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Youth Survey Present Mixed Picture of Sexual Behaviors

On June 8, 2006, the Centers for Disease Control and Prevention (CDC) released the 2005 Youth Risk Behavior Survey (YRBS).

The survey is done at the national, state, and local level every two years among high school students in the United States. In addition to questions about sexual behaviors, the YRBS also asks about activities and attitudes towards such things as violence, tobacco, alcohol, drug use, diet, and physical activity. In 2005, almost 14,000 students from 40 states and 21 large urban school districts participated in the YRBS. States and localities are able to modify the questions to fit their own needs, though the majority do not.

Since the survey first began in 1991, the percentage of high school students who have ever had sexual intercourse has declined 7 percent from 54 percent in 1991 to 47 percent in 2005. In addition, condom use among high school students at last intercourse increased from 46 percent in 1991 to 62.8 percent in 2005.1 While these trends are certainly positive, some disturbing results indicate that this progress may be slowing and does not include all young people.

For the first time since 1991, condom use among students at last sexual intercourse has not increased. While the survey does not posit a reason for this, advocates question if the federal government's ideological and financial support for abstinence-only-until-marriage programs, which can only discuss the failure rates of condoms and contraception, are starting to take their toll.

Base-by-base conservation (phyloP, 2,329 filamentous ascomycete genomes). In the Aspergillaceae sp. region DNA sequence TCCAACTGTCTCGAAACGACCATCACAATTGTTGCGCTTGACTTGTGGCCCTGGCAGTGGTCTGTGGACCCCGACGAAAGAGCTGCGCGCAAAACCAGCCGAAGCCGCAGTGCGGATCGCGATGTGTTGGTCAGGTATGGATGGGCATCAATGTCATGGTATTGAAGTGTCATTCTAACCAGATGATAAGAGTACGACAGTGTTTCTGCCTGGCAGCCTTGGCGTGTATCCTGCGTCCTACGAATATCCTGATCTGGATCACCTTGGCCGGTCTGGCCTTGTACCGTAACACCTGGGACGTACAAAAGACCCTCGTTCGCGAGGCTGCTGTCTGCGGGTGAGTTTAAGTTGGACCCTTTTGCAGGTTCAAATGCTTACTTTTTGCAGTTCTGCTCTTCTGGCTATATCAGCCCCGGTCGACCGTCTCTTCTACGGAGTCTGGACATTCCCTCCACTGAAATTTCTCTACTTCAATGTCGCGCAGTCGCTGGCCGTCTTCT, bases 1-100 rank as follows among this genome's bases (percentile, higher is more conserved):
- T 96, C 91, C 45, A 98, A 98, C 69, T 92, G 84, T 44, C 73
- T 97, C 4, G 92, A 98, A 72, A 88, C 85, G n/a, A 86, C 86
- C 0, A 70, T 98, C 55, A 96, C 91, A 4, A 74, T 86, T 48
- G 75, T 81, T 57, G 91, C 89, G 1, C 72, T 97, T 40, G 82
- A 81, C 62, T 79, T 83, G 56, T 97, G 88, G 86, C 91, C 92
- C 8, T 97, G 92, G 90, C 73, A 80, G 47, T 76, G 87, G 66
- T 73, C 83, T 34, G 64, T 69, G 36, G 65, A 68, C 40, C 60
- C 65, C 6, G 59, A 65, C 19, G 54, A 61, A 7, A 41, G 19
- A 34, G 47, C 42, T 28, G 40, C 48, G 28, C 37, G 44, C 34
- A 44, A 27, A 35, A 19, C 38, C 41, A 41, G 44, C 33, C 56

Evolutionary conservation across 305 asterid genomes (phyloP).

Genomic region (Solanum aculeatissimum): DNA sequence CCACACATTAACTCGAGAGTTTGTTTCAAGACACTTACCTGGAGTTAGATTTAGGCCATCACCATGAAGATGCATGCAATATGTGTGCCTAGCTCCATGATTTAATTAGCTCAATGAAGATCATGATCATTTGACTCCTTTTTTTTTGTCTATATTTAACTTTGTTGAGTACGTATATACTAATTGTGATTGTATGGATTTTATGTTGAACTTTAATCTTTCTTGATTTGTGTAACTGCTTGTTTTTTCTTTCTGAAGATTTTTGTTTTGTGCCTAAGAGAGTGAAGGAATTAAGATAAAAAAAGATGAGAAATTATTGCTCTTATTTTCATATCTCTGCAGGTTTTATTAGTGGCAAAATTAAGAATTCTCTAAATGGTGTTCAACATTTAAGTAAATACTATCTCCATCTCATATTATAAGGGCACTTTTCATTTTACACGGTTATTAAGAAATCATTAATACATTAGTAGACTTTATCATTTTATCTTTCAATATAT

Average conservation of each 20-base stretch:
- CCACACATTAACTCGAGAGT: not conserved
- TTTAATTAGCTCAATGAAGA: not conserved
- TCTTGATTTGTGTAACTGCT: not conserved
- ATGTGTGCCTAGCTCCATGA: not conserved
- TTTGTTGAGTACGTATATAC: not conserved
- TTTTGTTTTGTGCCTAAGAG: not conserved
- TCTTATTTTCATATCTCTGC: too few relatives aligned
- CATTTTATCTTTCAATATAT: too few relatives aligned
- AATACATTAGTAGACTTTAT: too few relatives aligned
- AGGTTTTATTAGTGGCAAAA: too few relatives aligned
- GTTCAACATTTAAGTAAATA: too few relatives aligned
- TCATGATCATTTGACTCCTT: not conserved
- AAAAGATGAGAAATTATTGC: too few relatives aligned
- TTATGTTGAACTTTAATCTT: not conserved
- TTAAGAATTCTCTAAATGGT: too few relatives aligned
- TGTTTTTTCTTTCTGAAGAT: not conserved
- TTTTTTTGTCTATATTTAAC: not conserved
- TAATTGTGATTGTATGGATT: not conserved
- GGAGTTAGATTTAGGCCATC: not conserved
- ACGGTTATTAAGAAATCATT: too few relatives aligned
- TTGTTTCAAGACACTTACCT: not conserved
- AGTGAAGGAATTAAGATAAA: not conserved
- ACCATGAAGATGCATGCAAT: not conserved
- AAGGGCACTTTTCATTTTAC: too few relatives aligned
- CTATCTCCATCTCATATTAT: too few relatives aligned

“This new data shows that we must examine what has changed for today's young people and question why we did not see a continued positive trend in condom use,” Monica Rodriguez, vice president for education and training at SIECUS said. “Specifically, this calls into question the federal government's one billion dollar investment in abstinence-only-until-marriage programs, many of which openly discourage condom use,” Rodriguez concluded.

Among these federally funded abstinence-only-until-marriage programs include statements such as this one in Me, My World, My Future : “The first player spins the cylinder, points the gun to his/her head, and pulls the trigger. He/she has only one in six chances of being killed. But if one continues to perform this act, the chamber with the bullet will ultimately fall into position under the hammer, and the game ends as one of the players dies. Relying on condoms is like playing Russian roulette.”2

The survey also revealed sharp differences in sexual behaviors among ethnic and racial groups. For example, Black students are more likely than Hispanic and white students to have ever had sexual intercourse; 67.6% of Black students reported ever having had sexual intercourse, as compared to 51% and 43% of Hispanic and white students, respectively. On the other hand, among sexually active students, Hispanic students are much more likely not to use a condom. In fact, 42.3% of Hispanic students report not using a condom at last intercourse as compared to 31.1% of Black and 36.4% of white students.

Advocates called for examination of these findings. “We need further research to find out why racial and ethnic differences continue to exist and help us create effective ways to address them,” Rodriguez explained.

To view the entire YRBS, please see: http://www.cdc.gov/HealthyYouth/yrbs/index.htm.

References

  1. Danice K. Eaton, et. al., “Youth Risk Behavior Surveillance— United States, 2005,” Surveillance Summaries, Morbidity and Mortality Weekly Report, vol. 55, no. SS-5 ( 9 June 2006 ): 1-108, accessed 8 June 2006, <http://www.cdc.gov/HealthyYouth/yrbs/index.htm>.
  2. Me, My World, My Future, Revised HIV material, p. 258.

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